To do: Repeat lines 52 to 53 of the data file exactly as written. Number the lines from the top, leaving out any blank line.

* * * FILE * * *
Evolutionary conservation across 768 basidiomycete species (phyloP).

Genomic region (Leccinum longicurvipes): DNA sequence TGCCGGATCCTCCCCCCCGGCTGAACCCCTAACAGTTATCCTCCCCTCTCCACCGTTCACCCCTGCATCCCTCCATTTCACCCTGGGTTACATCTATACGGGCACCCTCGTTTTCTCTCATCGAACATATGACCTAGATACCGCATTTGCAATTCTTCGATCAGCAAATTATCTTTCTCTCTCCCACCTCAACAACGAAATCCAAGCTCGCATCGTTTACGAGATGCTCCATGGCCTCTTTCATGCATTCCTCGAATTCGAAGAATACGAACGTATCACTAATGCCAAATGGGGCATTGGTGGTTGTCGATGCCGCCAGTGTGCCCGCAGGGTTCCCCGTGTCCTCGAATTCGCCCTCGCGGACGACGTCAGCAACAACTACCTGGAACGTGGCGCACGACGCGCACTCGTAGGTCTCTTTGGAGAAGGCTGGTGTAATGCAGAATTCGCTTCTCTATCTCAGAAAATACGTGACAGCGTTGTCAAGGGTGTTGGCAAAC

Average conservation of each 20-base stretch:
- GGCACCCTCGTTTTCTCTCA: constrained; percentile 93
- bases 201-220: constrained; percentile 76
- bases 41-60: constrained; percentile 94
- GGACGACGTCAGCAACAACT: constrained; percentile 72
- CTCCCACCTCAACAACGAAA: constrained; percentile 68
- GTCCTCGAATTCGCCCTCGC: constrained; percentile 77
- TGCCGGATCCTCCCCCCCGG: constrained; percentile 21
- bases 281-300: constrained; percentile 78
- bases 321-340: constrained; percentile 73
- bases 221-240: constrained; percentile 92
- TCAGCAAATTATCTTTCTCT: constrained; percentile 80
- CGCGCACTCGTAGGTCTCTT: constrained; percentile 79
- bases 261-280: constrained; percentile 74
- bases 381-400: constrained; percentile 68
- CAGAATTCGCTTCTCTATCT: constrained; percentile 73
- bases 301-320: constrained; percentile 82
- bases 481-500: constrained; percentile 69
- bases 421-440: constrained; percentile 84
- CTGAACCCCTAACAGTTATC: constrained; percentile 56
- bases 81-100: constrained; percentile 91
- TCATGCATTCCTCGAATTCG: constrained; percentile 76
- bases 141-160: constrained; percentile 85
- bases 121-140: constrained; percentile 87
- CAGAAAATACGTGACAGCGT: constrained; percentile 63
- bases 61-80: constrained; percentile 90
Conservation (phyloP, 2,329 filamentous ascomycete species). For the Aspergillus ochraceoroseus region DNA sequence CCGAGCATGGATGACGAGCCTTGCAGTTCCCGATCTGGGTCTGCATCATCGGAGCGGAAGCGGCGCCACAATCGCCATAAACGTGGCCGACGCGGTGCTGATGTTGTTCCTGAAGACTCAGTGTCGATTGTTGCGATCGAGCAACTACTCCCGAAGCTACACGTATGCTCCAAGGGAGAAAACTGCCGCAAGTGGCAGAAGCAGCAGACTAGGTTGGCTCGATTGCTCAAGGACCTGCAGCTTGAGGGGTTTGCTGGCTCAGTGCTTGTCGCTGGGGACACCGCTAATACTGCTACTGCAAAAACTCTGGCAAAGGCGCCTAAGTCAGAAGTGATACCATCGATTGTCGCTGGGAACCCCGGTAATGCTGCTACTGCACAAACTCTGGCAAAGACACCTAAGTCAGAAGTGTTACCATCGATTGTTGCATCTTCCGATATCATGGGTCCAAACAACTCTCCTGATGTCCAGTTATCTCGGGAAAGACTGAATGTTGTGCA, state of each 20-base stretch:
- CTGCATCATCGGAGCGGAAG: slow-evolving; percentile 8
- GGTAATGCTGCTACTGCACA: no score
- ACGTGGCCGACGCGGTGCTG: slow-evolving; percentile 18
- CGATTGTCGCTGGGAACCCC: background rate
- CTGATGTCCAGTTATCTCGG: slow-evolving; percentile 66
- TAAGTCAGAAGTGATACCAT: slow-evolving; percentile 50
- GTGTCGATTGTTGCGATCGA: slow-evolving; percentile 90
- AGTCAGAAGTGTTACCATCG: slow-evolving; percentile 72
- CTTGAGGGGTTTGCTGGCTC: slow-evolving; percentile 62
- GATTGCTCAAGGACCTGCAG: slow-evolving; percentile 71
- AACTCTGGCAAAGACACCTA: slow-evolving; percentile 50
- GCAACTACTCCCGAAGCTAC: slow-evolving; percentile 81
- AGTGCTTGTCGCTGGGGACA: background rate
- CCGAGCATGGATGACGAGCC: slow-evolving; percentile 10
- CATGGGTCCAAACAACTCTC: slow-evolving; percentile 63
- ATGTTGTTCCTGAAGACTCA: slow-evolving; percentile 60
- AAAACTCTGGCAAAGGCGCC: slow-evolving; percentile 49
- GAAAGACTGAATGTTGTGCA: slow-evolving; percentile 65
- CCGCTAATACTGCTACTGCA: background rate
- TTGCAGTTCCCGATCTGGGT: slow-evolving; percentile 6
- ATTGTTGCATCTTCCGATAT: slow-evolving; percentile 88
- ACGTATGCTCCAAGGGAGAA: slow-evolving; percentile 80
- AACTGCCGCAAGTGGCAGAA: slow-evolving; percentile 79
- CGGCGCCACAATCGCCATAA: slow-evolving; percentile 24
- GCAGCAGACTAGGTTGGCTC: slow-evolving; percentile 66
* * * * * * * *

- AACTGCCGCAAGTGGCAGAA: slow-evolving; percentile 79
- CGGCGCCACAATCGCCATAA: slow-evolving; percentile 24